Impact of Correction Boot Camps on Recidivism: A Systematic Review

David B. Wilson, University of Maryland at College Park
Doris Layton MacKenzie, University of Maryland at College Park
Suzanne Kider, University of Maryland at College Park

ABSTRACT
Correctional boot camps were opened in adult correctional systems in 1983. Since that time they have rapidly grown in both the adult and juvenile correction systems. The programs are modeled after basic training in the military and typically require inmates to follow a strict daily schedule of activities including drill and ceremony, physical labor, and physical training. This systematic review conducted for the Campbell Collaborative examined the extant literature on the effectiveness of correctional boot camps. The overall finding was a near zero average effect of boot camps relative to alternative correctional programs on recidivism across the 28 studies identified for this review. Programs differed, however, in the emphasis placed on physical activity, military training or therapeutic programming. The moderating effects of these programmatic elements and study design features on the recidivism effects were explored.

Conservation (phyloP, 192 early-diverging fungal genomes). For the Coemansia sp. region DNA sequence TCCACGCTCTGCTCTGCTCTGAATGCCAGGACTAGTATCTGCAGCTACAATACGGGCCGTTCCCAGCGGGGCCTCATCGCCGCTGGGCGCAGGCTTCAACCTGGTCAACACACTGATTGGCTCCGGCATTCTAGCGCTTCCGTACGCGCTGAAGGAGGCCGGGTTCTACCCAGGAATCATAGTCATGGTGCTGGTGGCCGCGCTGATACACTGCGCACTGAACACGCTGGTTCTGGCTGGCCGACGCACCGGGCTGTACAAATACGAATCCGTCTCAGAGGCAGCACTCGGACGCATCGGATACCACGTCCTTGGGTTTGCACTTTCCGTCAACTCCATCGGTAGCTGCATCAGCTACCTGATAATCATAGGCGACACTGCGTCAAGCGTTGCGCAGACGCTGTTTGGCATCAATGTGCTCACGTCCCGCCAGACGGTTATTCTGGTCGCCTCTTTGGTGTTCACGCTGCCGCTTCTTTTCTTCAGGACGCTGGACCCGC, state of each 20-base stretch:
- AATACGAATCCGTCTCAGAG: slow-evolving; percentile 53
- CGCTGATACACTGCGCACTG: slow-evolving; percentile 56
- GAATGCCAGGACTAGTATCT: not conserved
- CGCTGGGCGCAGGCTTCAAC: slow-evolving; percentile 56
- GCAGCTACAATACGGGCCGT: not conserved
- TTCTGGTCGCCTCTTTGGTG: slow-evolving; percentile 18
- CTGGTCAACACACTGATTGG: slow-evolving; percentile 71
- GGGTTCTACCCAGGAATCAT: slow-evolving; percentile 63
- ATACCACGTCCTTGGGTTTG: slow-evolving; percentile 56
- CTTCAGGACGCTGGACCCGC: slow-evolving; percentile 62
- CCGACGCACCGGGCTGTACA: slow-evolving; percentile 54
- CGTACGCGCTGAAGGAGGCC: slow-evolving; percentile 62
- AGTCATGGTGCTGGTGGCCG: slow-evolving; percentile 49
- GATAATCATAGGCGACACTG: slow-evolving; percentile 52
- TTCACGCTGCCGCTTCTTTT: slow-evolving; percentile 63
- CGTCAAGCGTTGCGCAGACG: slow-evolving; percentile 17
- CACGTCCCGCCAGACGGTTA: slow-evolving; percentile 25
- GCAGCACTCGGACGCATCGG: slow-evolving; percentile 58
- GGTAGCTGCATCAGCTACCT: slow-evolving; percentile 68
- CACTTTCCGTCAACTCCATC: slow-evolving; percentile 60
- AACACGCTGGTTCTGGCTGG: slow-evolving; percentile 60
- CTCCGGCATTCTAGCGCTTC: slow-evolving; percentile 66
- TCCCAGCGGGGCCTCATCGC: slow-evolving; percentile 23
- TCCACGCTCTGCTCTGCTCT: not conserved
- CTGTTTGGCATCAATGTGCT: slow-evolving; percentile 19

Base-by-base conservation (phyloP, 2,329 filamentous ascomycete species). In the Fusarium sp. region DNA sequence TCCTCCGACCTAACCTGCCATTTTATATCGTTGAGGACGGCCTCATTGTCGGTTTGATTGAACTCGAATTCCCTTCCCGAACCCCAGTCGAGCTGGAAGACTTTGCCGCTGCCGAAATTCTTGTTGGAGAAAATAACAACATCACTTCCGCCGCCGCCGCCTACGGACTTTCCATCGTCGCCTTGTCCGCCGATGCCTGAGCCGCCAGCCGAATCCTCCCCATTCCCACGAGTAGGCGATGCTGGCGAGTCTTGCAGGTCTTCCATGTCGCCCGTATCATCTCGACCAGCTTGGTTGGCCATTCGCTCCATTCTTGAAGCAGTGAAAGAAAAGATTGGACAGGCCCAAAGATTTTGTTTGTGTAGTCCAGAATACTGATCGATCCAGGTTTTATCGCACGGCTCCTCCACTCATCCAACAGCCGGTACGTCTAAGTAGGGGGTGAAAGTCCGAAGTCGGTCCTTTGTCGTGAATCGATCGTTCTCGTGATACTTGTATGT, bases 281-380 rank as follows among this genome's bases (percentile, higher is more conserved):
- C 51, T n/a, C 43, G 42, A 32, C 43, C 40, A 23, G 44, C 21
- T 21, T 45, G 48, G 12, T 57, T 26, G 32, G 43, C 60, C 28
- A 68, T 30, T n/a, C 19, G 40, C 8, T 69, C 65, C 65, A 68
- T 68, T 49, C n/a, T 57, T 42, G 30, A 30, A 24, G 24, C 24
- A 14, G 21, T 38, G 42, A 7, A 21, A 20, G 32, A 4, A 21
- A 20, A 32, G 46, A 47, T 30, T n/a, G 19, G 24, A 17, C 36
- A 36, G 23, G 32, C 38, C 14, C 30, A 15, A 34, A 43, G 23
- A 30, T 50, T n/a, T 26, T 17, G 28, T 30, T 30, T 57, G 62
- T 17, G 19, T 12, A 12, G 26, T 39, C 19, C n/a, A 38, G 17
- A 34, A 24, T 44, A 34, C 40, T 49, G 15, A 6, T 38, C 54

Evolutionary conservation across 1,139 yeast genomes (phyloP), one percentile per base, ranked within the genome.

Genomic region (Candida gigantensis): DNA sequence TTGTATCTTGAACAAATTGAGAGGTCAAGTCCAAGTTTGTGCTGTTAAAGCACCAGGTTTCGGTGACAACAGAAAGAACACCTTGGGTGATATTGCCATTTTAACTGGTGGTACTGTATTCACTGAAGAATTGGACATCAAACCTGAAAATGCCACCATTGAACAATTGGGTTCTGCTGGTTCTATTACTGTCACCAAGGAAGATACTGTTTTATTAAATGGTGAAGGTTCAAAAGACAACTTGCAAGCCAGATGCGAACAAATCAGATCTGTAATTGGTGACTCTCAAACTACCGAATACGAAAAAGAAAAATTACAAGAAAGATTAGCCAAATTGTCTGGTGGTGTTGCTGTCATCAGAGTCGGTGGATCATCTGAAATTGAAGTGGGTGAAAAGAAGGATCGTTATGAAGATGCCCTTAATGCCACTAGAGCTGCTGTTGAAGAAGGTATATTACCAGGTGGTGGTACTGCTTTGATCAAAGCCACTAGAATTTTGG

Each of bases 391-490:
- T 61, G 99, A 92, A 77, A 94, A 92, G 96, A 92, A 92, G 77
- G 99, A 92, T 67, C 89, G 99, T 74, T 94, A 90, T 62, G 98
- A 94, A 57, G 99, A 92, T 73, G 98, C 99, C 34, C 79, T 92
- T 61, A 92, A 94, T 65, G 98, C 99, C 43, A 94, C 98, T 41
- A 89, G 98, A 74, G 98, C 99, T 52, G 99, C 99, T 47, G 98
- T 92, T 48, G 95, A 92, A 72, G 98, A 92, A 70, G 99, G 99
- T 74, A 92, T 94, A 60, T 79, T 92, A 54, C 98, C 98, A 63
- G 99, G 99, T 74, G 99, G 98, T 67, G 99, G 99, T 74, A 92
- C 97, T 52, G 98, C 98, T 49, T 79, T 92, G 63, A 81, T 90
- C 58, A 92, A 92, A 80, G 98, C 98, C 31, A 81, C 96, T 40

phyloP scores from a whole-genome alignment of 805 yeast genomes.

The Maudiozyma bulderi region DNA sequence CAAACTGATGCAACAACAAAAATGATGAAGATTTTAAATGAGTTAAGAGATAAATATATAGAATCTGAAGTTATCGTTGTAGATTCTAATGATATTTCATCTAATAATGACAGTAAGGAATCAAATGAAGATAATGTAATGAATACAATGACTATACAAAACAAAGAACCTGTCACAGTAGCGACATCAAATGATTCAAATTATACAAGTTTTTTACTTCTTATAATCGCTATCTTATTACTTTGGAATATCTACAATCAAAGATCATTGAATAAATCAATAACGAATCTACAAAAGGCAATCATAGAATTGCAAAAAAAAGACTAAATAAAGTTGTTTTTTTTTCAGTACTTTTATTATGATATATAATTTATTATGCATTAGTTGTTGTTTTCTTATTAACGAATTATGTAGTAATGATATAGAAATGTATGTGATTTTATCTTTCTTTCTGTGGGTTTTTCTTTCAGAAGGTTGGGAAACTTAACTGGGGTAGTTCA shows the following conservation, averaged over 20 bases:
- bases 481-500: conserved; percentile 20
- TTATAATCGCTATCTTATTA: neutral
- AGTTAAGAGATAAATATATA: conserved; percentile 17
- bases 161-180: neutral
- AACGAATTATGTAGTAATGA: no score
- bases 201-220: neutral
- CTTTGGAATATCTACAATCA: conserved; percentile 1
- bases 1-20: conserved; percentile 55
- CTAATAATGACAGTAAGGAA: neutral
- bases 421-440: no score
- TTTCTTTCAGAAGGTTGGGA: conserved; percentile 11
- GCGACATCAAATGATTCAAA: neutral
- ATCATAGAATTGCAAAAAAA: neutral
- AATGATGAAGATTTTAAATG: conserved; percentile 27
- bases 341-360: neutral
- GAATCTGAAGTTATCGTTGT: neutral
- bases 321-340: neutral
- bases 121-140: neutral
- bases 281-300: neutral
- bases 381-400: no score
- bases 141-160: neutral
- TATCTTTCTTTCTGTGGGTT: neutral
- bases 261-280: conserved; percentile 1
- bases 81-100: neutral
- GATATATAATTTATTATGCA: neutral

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Updated 05/20/2006